Lumbar spine

Spondylolysis and spondylolisthesis

What is it ?

These are two very specific terms. Spondylolysis refers to a “rupture” (lysis) of a bone bridge in the posterior arch of a lumbar vertebra. Most often, this lysis appears in teenagers practicing an intense and regular sports activity. Sports at risk are: football, basketball, rowing, artistic gymnastics, etc. Lysis is a kind of fatigue fracture caused by repeated movements, in the context of growth and a particular anatomy of the spine. Very often, teenagers are asymptomatic and the pain is triggered rather in adulthood when the disc begins to degenerate (normal aging). However, pain can occur during adolescence, forcing the child to temporarily interrupt sports.

Spondylolisthesis refers to a “sliding” (listhesis), in general progressive and slow, of a lumbar vertebra (spondylos) in relation to the one below. This shift can be appear in the context of isthmic lysis (see above) and is called in this case isthmic spondylolisthesis, but most commonly, it occurs in adults whose discs and facet joints are worn out. It is then called “degenerative spondylolisthesis”, whose peculiarity is that it also causes a narrowing of the lumbar canal, and potentially a neurogenic claudication (see lumbar spinal stenosis).

Clinical presentation

Isthmic spondylolisthesis is very often asymptomatic in adolescents. In adults, it can cause lower back pain and radicular pain (sciatica or cruralgia).

Degenerative spondylolisthesis may be asymptomatic, but may also cause low back pain and / or neurogenic claudication.

When to consult a specialist?

The symptomatic adolescent will rapidly undergo a lumbar MRI and a follow-up with a rehabilitation doctor most often, surgical treatment being rare.

In adults, the spine surgeon will be consulted if there is disabling pain (low back pain or sciatica) or a neurologic deficit (loss of strength, neurogenic claudication).

Non surgical treatment

It will depend on the type of symptoms. Low back pain can be treated with a brace, medication, physiotherapy-strengthening, etc., similar to “non specific” low back pain. Neurologic pain in adults will be difficult to treat non-surgically due to the mechanical cause of the pain.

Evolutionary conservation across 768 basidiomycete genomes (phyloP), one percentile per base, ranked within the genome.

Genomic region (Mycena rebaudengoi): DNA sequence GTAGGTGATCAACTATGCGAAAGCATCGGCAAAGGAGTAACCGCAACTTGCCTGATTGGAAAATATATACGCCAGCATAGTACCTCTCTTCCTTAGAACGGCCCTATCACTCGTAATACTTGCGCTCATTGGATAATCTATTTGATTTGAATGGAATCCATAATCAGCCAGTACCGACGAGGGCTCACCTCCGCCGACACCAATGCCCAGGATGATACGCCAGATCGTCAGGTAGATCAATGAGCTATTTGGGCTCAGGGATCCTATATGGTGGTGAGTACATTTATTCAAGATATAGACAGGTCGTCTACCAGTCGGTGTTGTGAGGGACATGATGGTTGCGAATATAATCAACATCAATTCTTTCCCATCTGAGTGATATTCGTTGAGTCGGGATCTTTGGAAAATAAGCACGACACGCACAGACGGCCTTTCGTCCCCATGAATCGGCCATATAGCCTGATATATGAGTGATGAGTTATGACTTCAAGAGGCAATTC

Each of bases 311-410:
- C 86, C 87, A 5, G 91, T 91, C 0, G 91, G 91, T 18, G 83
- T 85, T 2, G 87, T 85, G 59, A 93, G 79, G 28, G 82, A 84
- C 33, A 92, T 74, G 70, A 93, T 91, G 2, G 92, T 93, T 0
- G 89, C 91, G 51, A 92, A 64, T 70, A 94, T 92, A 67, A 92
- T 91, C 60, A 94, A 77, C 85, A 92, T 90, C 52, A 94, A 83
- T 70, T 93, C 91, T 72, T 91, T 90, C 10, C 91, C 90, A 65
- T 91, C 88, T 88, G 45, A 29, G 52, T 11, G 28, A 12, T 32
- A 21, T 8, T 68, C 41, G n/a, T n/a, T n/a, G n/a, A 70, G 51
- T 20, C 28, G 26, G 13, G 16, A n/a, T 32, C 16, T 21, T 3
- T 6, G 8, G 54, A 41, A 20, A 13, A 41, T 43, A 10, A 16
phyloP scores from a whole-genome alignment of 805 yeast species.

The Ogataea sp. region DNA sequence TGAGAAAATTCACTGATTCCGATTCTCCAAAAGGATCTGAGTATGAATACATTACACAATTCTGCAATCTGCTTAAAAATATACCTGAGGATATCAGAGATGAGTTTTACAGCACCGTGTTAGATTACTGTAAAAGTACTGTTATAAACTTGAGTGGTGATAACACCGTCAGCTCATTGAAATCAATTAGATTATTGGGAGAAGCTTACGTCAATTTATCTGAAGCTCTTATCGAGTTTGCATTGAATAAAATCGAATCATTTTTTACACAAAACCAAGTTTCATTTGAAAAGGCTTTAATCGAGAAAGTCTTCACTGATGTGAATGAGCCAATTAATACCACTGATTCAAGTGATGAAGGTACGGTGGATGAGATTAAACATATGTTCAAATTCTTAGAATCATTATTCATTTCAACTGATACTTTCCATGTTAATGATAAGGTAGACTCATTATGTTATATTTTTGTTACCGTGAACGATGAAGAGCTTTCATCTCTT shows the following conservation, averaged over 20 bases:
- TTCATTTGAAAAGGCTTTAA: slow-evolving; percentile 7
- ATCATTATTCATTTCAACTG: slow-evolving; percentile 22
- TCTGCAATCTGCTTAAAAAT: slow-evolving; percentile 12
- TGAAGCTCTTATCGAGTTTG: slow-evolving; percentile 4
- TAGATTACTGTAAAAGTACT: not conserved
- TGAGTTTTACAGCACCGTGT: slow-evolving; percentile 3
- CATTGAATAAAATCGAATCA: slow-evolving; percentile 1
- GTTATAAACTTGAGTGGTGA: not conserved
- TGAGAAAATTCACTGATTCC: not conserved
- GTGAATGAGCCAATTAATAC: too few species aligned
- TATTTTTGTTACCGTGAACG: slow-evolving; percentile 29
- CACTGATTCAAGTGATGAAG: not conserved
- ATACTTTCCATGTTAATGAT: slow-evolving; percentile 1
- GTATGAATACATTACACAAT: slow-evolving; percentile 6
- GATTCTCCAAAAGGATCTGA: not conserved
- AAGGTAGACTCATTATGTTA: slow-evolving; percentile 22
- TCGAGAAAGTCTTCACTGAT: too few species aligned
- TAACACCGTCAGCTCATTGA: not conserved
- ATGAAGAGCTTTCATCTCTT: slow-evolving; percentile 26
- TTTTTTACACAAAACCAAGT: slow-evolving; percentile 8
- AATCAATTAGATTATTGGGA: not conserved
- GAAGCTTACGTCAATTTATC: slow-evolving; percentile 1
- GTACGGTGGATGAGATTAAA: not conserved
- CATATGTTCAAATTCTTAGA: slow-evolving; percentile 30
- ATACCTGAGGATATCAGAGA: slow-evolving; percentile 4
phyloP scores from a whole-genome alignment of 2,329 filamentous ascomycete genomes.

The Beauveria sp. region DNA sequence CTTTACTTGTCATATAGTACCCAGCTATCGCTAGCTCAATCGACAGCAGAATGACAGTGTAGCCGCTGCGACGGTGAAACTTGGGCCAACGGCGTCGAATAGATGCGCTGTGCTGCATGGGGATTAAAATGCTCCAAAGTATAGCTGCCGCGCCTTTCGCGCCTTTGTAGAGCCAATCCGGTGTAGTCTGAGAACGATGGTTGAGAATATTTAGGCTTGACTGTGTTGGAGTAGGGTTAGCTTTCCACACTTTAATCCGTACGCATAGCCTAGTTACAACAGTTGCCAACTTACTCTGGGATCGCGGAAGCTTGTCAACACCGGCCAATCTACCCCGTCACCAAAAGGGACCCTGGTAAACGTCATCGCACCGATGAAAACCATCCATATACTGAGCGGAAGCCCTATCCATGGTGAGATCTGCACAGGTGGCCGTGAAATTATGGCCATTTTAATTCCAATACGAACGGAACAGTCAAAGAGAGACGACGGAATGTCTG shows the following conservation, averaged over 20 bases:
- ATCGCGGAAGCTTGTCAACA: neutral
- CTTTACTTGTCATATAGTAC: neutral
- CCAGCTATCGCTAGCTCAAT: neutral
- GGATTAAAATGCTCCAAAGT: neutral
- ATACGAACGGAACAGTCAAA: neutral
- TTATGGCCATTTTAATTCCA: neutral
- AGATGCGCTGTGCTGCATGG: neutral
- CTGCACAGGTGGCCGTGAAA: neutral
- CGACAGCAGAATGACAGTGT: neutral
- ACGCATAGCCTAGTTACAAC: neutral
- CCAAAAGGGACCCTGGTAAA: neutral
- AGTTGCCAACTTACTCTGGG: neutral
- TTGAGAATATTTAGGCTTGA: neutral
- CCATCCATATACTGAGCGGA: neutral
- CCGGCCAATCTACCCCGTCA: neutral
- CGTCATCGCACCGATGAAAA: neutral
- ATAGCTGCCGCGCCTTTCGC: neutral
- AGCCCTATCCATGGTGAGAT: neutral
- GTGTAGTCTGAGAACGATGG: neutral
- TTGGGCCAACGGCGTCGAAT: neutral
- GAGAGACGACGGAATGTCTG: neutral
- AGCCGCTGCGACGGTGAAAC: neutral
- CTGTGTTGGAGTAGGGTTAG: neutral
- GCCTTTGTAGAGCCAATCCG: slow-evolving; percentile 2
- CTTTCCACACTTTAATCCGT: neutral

Surgical treatment

It will be offered for disabling low back pain or sciatic pain (neurological pain). In this pathology of mechanical origin (isthmic or degenerative spondylolisthesis ), very often it will be necessary to stabilize the spine with implants (screws and rods, cages). This decision is also based on the analysis of the sagittal balance which allows a personalized approach for each patient.

Postoperative follow-up

It depends on the extent of the surgery. In general, patients remain hospitalized for a few days. Rehabilitation begins the day after the operation, often at first with a walking frame, then quickly independently. For the first 6 to 8 weeks, patients experience pain from the surgery, but which is controlled by pain killers. They are encouraged to walk as much as possible and resume their daily life activities within the limits of their pain, without carrying loads. Depending on the type of surgery, it takes between 3 and 6 months to fully recover.

Risks and complications

They depend on the surgical technique chosen. There are general risks associated with any surgery. The specific risks such as serious neurological complication are very low (<1%). The infectious risk is 2 to 3%. All this is reviewed in a non-exhaustive manner with the surgeon during a pre-operative interview.